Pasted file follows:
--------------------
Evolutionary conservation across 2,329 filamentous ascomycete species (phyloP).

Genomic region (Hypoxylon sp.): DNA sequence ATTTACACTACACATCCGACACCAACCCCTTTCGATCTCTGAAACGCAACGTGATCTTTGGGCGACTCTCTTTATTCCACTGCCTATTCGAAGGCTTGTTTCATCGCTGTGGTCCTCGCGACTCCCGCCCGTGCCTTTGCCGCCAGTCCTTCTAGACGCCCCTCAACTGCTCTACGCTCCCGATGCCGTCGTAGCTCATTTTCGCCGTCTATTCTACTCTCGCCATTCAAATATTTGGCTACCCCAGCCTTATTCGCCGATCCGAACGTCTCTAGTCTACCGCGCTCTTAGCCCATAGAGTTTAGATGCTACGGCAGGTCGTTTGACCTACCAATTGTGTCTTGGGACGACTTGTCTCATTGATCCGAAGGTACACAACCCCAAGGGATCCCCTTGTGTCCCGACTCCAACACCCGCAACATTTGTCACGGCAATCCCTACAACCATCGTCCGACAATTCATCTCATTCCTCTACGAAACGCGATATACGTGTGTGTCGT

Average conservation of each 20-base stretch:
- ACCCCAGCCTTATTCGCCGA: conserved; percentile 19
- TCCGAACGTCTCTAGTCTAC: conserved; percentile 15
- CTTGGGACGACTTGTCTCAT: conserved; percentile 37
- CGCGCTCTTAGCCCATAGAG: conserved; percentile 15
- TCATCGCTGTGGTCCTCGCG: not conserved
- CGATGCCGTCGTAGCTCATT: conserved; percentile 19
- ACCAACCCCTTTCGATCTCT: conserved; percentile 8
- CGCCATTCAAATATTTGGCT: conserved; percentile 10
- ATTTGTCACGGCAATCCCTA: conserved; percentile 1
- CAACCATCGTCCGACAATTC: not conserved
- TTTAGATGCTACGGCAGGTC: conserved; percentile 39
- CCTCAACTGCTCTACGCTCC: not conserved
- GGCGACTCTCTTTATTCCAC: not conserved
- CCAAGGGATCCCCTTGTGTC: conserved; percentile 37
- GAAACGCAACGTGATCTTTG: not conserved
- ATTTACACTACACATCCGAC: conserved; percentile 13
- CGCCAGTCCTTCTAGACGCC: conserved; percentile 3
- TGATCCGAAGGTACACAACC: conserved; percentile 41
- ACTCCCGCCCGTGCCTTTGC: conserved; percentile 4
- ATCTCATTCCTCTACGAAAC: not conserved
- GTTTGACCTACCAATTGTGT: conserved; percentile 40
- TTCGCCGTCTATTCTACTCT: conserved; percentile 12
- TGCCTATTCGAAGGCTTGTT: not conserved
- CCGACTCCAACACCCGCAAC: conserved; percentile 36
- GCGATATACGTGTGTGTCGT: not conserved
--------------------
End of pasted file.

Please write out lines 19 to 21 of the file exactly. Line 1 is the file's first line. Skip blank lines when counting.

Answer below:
- ATTTACACTACACATCCGAC: conserved; percentile 13
- CGCCAGTCCTTCTAGACGCC: conserved; percentile 3
- TGATCCGAAGGTACACAACC: conserved; percentile 41